The Iraq Report: A year of instability, chaos and corruption

The Iraq Report: A year of instability, chaos and corruption
The last of our regular round-ups from Iraq tackles the highs and lows of 2018.
7 min read
21 December, 2018
An Iraqi protester stands outside the torched Iranian consulate in Basra [AFP]
The Iraq Report is a regular feature at The New Arab.

Although it has been more than a year since former Prime Minister Haider al-Abadi announced the final defeat of the Islamic State group in Iraq and pledged stability, reconstruction and long-overdue redevelopment, Iraq is as unstable, chaotic and corrupt as it has ever been.

While Abadi has departed and has finally been replaced by Adel Abdul Mahdi, a Shia Islamist-cum-Baathist-cum-Communist, there is little hope for an imediate end to Iraq's disorder. Iran is still calling most of the shots and leveraging its relationships to strengthen its position versus the United States.

Meanwhile, a weak government in Baghdad cannot (or will not) tackle the rampant corruption that has led to an outpouring of popular dissent, and the country's leaders are a long way from challenging Tehran's dominance.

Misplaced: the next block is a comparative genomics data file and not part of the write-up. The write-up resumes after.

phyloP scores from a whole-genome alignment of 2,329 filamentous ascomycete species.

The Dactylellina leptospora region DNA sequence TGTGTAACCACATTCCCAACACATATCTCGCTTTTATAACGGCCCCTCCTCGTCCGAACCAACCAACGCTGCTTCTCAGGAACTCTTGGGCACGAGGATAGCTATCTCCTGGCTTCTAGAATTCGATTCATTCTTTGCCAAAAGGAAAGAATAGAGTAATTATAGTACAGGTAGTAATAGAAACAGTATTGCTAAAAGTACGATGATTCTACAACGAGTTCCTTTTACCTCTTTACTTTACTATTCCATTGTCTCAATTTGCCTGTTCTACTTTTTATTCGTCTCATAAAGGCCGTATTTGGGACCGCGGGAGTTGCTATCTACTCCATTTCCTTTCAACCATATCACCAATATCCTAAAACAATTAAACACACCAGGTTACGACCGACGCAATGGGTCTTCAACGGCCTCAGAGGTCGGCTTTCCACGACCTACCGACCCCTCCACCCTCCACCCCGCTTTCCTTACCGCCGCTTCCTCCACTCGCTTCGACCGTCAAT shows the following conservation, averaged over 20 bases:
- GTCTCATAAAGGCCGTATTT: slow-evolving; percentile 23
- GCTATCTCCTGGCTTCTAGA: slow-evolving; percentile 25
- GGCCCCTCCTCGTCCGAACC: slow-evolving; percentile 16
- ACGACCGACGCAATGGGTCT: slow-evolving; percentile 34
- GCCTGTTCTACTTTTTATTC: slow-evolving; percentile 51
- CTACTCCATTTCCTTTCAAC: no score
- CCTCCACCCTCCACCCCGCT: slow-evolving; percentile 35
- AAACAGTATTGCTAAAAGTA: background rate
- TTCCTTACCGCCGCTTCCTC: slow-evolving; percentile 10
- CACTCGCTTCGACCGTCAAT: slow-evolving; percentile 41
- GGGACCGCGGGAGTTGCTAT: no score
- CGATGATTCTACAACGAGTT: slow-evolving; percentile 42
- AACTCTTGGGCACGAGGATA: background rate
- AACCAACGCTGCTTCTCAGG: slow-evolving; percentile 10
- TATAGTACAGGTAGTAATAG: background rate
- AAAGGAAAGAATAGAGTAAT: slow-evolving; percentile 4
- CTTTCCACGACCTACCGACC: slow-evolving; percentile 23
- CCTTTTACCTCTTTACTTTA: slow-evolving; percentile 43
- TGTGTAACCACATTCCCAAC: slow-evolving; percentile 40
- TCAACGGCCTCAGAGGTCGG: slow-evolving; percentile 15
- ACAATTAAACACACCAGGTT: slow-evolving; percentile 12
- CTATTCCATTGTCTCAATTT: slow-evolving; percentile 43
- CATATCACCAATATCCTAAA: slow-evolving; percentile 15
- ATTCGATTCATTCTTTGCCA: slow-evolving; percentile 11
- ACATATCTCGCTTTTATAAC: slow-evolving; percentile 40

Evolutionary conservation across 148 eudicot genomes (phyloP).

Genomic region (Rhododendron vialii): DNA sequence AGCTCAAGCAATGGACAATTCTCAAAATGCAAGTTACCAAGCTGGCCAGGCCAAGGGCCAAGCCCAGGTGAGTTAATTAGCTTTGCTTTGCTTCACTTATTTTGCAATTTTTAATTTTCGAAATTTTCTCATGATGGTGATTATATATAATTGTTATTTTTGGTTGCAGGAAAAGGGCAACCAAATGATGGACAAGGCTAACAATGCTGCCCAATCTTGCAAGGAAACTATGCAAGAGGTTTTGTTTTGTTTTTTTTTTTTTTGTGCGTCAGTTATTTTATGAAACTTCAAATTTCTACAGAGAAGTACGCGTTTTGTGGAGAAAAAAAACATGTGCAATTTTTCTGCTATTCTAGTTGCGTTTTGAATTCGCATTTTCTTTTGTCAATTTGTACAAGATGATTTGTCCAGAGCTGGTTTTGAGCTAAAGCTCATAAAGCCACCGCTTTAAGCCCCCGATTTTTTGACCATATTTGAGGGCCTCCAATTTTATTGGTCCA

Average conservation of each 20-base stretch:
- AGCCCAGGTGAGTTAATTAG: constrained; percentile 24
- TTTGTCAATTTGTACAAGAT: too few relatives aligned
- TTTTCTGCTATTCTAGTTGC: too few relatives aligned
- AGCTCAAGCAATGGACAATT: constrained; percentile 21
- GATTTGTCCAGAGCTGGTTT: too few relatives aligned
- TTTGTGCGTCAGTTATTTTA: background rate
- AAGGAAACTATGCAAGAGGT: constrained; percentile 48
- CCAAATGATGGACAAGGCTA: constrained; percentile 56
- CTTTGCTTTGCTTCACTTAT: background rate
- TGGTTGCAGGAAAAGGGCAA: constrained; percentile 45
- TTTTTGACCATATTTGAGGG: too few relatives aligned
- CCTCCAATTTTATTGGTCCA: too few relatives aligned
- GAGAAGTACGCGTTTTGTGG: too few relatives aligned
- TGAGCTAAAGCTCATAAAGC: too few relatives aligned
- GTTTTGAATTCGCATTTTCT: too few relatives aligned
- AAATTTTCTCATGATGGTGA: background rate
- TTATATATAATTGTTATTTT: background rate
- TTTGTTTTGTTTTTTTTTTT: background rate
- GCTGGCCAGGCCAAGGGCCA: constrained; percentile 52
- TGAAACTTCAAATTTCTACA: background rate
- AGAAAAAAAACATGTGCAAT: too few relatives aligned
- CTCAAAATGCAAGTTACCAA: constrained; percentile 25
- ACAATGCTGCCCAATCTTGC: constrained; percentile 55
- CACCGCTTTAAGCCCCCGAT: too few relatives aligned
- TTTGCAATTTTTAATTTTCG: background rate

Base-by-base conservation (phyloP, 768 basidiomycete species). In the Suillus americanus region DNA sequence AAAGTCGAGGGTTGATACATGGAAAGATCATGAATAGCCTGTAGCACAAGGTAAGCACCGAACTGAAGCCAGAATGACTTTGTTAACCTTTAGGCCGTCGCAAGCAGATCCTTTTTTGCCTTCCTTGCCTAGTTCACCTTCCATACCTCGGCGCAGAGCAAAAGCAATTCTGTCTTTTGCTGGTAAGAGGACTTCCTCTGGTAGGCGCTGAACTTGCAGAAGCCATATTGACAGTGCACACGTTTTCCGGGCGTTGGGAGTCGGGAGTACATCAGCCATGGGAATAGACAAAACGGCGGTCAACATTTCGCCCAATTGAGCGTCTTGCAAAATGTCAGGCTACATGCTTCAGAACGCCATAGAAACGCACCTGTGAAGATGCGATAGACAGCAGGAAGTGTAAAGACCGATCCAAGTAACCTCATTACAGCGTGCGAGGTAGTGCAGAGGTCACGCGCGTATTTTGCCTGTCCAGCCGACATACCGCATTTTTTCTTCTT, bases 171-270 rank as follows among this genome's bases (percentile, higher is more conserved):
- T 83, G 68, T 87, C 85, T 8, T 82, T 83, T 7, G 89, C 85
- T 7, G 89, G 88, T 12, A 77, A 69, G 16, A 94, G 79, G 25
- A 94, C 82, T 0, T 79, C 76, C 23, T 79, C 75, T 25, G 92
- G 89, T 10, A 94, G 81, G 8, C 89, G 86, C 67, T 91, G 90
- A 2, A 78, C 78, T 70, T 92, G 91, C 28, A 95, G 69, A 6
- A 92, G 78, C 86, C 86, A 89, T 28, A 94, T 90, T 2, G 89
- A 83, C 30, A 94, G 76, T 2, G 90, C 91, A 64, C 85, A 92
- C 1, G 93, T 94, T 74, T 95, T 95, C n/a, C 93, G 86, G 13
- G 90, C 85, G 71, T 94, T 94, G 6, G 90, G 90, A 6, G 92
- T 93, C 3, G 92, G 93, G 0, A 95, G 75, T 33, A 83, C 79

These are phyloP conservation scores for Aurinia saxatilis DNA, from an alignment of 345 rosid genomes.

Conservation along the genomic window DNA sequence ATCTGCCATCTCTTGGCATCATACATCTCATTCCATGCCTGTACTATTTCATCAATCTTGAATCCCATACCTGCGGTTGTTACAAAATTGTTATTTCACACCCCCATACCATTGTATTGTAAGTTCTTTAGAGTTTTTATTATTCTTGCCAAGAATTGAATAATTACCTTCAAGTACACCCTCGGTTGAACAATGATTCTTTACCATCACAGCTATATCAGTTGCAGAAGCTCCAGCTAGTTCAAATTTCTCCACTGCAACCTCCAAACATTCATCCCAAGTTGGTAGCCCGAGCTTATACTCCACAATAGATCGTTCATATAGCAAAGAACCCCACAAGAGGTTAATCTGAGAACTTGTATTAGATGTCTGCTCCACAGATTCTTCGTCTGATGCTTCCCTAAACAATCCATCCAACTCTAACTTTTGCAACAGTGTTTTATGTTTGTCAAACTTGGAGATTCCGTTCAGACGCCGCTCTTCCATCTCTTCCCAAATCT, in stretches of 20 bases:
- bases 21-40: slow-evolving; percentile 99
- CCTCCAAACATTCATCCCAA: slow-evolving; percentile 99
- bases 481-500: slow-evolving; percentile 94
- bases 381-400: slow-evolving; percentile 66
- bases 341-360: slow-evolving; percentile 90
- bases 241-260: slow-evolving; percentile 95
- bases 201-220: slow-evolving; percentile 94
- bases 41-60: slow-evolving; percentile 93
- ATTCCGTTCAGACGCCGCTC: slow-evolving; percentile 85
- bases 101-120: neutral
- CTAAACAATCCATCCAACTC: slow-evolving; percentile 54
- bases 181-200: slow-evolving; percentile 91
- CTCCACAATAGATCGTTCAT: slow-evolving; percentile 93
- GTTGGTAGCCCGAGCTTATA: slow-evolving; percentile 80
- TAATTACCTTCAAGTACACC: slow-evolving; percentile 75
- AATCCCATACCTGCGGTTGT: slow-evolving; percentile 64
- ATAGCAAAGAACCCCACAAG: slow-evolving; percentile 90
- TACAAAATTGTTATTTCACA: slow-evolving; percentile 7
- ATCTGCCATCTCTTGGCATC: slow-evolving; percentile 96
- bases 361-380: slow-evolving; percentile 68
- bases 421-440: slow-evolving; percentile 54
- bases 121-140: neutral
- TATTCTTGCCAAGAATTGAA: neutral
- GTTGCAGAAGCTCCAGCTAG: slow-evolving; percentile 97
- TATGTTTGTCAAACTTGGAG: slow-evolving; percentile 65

With 2018 now coming to a close, a number of familiar patterns can be discerned and could indicate what we might expect in 2019.

Politicians wrangling and jockeying for power

With Abadi's failure to win the election in May this year, and his subsequent failure to garner enough support from rival parliamentary blocs to maintain his position, his departure was a long, excruciating process that arguably has not yet even concluded.

Sadr managed to win just 54 seats of a total 329 - hardly the storming success that was feted in the press

In fairness to the former premier, no single party won the elections outright, with the largest number of seats going to Shia Islamist Muqtada al-Sadr and his Sairoun bloc making common cause with communists and others.